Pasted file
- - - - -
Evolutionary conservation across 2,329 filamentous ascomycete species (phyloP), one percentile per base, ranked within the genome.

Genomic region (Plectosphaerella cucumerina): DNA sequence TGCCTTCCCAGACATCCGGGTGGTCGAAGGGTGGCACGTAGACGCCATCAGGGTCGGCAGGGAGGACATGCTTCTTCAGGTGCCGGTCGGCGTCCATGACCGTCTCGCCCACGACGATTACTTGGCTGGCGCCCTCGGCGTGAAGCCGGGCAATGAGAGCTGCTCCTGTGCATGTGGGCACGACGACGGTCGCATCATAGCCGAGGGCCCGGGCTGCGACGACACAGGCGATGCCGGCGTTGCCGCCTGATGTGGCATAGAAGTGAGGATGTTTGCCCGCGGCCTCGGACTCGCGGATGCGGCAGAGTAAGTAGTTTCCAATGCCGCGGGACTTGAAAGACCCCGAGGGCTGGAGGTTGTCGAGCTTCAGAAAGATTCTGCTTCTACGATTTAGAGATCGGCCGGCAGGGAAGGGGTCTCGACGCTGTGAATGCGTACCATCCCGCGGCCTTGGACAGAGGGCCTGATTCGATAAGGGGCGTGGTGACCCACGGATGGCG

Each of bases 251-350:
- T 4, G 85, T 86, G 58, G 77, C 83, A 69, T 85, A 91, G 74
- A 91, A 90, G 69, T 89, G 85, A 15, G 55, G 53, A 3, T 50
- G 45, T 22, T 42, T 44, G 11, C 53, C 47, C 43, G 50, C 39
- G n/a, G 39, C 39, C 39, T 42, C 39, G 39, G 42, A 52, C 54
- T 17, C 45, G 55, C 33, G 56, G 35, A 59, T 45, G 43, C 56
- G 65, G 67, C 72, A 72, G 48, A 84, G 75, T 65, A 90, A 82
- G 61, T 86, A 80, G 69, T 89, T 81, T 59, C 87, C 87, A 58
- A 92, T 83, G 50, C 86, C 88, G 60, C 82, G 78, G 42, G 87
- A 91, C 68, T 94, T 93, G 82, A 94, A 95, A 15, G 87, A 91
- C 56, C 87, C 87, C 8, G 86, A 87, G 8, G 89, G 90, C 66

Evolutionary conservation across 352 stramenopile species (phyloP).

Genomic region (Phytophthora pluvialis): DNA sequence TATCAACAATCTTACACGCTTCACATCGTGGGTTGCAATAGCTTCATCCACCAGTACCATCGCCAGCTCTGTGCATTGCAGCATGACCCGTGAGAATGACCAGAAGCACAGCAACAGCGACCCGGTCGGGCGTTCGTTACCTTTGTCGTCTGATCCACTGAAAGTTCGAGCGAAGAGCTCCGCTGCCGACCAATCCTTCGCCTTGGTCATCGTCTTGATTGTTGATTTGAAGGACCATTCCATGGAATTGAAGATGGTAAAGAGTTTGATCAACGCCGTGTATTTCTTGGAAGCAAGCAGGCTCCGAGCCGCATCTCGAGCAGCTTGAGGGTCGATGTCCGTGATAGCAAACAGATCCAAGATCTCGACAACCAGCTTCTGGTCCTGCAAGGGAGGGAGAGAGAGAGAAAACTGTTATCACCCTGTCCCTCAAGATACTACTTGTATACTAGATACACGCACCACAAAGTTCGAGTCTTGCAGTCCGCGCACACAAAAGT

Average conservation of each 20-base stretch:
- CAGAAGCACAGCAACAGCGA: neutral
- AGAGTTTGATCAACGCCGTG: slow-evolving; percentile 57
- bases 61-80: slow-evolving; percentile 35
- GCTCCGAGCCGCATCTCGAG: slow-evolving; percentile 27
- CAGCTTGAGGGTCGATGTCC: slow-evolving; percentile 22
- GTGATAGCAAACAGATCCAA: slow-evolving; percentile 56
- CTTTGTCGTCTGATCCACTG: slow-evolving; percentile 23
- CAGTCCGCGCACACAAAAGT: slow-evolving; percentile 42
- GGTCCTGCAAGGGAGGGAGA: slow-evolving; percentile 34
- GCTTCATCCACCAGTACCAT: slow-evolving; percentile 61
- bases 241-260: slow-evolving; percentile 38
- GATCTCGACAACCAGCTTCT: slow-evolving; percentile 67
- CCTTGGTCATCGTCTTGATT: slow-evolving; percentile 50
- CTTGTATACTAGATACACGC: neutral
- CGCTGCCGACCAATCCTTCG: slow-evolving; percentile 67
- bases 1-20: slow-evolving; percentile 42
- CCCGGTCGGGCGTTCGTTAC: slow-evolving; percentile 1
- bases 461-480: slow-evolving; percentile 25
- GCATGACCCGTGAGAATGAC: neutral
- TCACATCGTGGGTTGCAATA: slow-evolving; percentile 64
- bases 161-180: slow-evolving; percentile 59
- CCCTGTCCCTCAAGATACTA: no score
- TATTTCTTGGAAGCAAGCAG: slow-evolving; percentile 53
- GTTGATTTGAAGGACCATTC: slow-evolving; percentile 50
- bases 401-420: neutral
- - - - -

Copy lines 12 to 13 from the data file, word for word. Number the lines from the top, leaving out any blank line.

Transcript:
- A 91, C 68, T 94, T 93, G 82, A 94, A 95, A 15, G 87, A 91
- C 56, C 87, C 87, C 8, G 86, A 87, G 8, G 89, G 90, C 66